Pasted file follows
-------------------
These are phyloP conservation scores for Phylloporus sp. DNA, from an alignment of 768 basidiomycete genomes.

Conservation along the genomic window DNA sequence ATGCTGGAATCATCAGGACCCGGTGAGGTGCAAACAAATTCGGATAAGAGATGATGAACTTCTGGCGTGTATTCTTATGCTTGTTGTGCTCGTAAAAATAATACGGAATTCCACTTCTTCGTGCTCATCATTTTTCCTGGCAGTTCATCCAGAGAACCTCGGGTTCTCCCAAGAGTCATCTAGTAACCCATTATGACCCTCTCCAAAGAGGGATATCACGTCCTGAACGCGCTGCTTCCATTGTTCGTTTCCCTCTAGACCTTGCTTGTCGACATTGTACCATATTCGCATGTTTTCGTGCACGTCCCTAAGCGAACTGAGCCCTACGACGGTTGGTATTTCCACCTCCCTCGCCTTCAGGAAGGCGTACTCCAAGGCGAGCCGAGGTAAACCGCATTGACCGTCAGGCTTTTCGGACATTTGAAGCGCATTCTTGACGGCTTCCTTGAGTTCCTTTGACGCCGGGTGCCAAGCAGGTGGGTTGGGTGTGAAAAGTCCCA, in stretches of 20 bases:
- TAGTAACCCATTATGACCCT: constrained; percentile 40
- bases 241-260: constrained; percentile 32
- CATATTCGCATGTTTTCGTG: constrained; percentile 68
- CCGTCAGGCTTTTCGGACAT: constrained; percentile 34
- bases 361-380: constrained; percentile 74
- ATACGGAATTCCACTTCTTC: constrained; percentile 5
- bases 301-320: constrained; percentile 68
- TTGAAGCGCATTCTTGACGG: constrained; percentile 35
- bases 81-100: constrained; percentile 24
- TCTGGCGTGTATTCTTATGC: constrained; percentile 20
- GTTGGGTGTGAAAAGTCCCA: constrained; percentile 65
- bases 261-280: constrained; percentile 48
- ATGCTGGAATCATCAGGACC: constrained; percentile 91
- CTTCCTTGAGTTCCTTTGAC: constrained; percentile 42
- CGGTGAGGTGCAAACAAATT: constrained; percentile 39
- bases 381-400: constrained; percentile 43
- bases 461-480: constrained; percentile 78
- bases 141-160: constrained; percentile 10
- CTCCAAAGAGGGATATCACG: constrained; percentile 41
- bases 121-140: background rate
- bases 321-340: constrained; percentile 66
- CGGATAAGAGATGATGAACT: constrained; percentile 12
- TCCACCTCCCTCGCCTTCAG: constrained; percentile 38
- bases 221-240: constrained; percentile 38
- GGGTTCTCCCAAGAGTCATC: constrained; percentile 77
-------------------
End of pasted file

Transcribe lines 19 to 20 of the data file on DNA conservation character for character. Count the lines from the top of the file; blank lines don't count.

- bases 461-480: constrained; percentile 78
- bases 141-160: constrained; percentile 10